MoM put the hard question to you all about raising spoiled brats and the responses are quite surprising.
We shared on Facebook how we often struggle with this issue, “As a kid, we went out for a family dinner as a treat on our birthdays and got presents once a year on our birthdays.
“But I look around our living room and our place is like a daycare centre – our kids have so much and yet whenever we go to the shops, they still ask and ask for new toys.
“We take our kids out for meals and they’ve been lucky enough to go on overseas holidays (because we enjoy this too!).
“We try and instill good values and manners in our kids but I can’t help but worry that we are raising a generation that wants for nothing and expects the world.
“I’m interested to hear how you can keep kids grounded and appreciative in a world where everything is at our fingertips.”
While other parents agreed they too often worry about the same issue a few MoM’s left us some sound advice.
Mandy suggested the answer was really quite simple, “Simple, don’t give them everything. Tell them no even if you can afford it or they will keep asking cause they know you will say yes …. if they crack it ignore it, always told my kids naughty kids don’t get nice things and I’m not always going to say yes … they will appreciate it more as they get older ..”
Darel added, “The other day I went through my children’s room and donated half of their toys.
I told them that they didn’t need it all, and there are children out there that have none that need them more.
Don’t buy everything they ask for. Explain to them that they don’t need it. Other than that, there’s not much you can do.”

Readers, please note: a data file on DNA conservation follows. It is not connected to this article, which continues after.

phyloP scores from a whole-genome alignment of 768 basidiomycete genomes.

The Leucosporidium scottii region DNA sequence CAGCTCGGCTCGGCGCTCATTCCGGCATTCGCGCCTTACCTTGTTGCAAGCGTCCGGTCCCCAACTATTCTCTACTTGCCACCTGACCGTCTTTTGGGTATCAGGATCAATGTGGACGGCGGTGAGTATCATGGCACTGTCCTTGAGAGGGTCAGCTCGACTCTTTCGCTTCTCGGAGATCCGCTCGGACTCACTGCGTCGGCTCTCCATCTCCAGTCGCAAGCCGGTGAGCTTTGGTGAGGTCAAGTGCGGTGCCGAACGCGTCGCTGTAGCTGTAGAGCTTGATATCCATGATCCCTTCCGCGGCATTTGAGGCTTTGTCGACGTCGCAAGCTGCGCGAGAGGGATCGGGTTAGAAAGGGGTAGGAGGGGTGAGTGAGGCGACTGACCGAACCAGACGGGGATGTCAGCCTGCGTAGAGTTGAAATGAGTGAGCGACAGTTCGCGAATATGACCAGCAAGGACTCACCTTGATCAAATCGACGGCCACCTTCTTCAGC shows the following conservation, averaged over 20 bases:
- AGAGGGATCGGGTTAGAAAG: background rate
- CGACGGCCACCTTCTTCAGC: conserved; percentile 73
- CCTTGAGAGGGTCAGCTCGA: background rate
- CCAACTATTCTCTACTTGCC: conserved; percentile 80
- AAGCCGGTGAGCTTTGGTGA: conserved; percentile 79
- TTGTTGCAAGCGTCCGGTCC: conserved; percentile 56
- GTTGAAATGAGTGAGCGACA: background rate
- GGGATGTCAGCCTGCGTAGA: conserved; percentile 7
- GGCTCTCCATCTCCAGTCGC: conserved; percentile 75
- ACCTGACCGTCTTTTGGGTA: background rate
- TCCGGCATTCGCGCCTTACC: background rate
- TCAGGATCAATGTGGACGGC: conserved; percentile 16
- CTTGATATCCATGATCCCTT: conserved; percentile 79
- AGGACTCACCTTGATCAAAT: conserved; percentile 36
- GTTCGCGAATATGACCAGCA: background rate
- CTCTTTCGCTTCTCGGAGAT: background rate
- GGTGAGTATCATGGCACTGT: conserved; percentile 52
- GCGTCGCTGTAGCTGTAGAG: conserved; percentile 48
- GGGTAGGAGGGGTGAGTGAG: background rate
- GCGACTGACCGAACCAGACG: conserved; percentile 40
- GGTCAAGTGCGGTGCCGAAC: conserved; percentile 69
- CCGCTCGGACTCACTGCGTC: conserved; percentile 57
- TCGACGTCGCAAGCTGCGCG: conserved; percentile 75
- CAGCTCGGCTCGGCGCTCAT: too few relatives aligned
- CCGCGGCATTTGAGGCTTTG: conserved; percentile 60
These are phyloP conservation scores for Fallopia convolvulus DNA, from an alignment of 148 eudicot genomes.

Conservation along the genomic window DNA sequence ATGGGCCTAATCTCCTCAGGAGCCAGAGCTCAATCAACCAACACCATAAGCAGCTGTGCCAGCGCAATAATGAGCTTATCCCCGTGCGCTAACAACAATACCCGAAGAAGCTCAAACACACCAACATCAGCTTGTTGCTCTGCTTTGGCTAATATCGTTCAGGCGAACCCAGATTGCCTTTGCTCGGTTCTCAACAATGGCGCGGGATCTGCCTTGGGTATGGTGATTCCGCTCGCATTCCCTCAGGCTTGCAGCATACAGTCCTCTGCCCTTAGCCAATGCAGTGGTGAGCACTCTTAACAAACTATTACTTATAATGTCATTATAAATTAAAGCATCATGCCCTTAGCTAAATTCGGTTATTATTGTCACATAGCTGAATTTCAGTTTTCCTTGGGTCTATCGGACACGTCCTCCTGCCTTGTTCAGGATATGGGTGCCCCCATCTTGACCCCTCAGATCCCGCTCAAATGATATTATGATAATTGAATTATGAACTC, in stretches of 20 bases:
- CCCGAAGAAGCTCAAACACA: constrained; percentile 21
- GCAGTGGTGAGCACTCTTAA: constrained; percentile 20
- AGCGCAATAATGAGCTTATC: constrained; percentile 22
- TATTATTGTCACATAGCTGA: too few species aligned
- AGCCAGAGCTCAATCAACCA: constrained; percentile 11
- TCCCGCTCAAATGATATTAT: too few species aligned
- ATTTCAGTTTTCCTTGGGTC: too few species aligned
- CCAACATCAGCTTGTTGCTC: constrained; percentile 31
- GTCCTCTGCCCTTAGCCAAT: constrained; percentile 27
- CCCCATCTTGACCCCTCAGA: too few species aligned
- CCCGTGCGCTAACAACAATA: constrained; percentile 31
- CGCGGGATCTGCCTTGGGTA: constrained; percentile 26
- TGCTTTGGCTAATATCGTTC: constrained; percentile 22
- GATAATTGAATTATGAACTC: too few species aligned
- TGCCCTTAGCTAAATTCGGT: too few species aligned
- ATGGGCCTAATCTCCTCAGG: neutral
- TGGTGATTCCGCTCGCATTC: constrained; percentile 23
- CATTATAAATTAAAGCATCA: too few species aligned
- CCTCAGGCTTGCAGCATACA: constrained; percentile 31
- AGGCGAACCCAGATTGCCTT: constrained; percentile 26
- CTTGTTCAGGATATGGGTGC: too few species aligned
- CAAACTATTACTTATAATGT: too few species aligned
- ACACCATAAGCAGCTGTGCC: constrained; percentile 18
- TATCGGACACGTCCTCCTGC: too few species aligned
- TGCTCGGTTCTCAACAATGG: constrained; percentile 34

Robyn said, “Make them work for it. The bigger the job, the bigger the reward. If they want it that bad, that’s how they pay for it. That’s how the real world is going to be, so it’s not an unfair ask. Otherwise you will be strapped with them forever relying on you.”
Bree added, “Also, make sure others like family and friends don’t just buy them things for no reason. A small reward for being exceptionally well behaved is ok but make sure everyone is on the same page.”
We loved Lorraine’s idea! ” I find my kids are much more considered of itself they buy it’s their money that they are spending. We have a chart where they get a star stamp for doing the right thing e.g., going to sleep without fuss, keeping their room clean, random things we notice and want to praise. When they get to 100 stamps they get $30. They can save it or spend it.”
What should we do?
Parents seem to be fearful of challenging children and saying NO or on the other hand are placing too much pressure on them to succeed and then feel the need to overcompensate by wrapping their children in cotton wool.
US academic Joseph Epstein has coined the term “kindergarchy” referring to a “new world order in which children rule”.
We need to teach kids a sense of responsibility, we need to learn not be a helicopter or “snow plow parent” — who clears the way for their child to make sure they don’t suffer any disappointment or difficulty — and to not “over function” for our kids.
We need to get back to basics and let kids be kids!
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